The Economic Impact and Effectiveness of Development Aid

18 May 2011


The House of Lords Economic Affairs Committee today invites contributions to its new inquiry which will ask what impact official development aid has on the economic growth and development of recipient countries.

The inquiry will not address humanitarian aid.

More money is now spent on development aid than ever before. In 2010, donors worldwide spent US$129 billion . The UK’s contribution of US$13.7billion (£8.4billion) amounted to 11% of the total and 0.56% of UK Gross National Income. The Department for International Development is one of the few UK Government Departments whose budget the Coalition Government has not cut.

The Committee will ask whether this is money well spent.
• Do recipient countries’ economies develop and grow as a result?
• And how does their economic performance compare to that of countries which don’t receive such aid?

It will also examine what impact British official development aid has had, what makes aid effective, and whether the British Government can improve the effectiveness of its development aid.

Committee Chairman, Lord MacGregor of Pulham Market, said: “The UK and other countries spend large amounts of taxpayers’ money to help less well-off countries develop and grow. It is essential that such development aid is well targeted, effective and achieves its objective.

“I welcome contributions from everyone who knows about making official development aid work. My Committee, which brings together a wide range of economic and financial experience, depends on knowledgeable people giving us the benefit of their expertise.  Together we hope to make a real contribution to this important subject. ”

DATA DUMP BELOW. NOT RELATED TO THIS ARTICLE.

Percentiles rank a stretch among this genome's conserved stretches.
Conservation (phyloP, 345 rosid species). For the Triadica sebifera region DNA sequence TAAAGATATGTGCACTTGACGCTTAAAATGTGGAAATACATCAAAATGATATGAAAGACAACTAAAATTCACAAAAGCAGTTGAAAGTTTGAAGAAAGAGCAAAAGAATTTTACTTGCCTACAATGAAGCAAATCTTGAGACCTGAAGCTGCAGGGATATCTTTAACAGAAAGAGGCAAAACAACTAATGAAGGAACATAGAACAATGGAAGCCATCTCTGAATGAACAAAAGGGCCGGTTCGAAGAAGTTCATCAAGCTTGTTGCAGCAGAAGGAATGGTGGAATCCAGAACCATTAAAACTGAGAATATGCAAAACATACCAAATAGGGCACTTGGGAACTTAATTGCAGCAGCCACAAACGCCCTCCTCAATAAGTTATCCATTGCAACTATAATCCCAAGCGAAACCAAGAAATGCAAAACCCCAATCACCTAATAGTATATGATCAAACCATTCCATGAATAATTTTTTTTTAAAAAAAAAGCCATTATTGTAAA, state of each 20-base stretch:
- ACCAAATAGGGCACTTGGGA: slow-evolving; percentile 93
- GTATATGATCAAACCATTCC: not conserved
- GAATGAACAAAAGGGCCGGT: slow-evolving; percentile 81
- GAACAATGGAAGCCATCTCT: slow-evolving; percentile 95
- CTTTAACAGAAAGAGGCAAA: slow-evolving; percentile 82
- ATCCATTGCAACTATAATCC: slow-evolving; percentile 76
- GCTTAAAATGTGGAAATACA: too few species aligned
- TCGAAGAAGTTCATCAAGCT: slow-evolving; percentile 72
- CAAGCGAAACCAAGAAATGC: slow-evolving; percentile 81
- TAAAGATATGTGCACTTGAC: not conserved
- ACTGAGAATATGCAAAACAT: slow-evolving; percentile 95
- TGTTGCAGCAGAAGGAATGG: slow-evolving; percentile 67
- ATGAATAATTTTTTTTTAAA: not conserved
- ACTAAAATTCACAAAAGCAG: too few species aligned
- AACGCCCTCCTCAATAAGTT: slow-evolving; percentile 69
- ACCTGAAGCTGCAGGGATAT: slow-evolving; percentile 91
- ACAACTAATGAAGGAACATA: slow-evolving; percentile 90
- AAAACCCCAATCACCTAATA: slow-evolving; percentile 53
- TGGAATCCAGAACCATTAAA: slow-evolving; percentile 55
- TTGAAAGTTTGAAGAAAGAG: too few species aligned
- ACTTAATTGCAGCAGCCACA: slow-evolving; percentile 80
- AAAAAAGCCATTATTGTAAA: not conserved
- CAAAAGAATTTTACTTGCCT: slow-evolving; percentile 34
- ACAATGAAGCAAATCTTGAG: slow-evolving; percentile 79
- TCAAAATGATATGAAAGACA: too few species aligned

Written evidence must be received by 30 June.

Notes to Editors

1. This figure applies to members of the Organisation for Economic Co-operation and Development’s Development Assistance Committee according to OECD figures available online: www.oecd.org/dac/stats/data. These figures do not include aid provided by non-member donors such as China, India, Brazil and Russia.

2. For the full Call for Evidence, list of questions, and information about how to send in evidence, please see the website. Evidence should be sent by 30 June, preferably by email to economicaffairs@parliament.uk.

3. The Committee expects to hold public meetings for this inquiry from late June. Journalists and members of the public are welcome to attend. A regularly updated schedule of meetings will be available on the website. Please contact the Lords press office or subscribe to news alerts if you would like to be kept informed.

4. The House of Lords Economic Affairs Committee is charged with considering economic affairs and is one of five permanent investigative committees of the House of Lords. For more information about this Committee and its inquiry, see the website.

5. The Committee’s Members have served in roles including Chancellor of the Exchequer, Chief Secretary to the Treasury, FTSE 250 chief executive, professor of economics , chairman of Ofcom, deputy chair of the Competition Commission and economics editor of a national newspaper. The Committee also includes the current Chairman of Lloyd’s.

6. The Economic Affairs Select Committee is chaired by Lord MacGregor of Pulham Market. To arrange interviews or other media activity with the Committee please contact Catherine Day on +44(0) 20 7219 8659.

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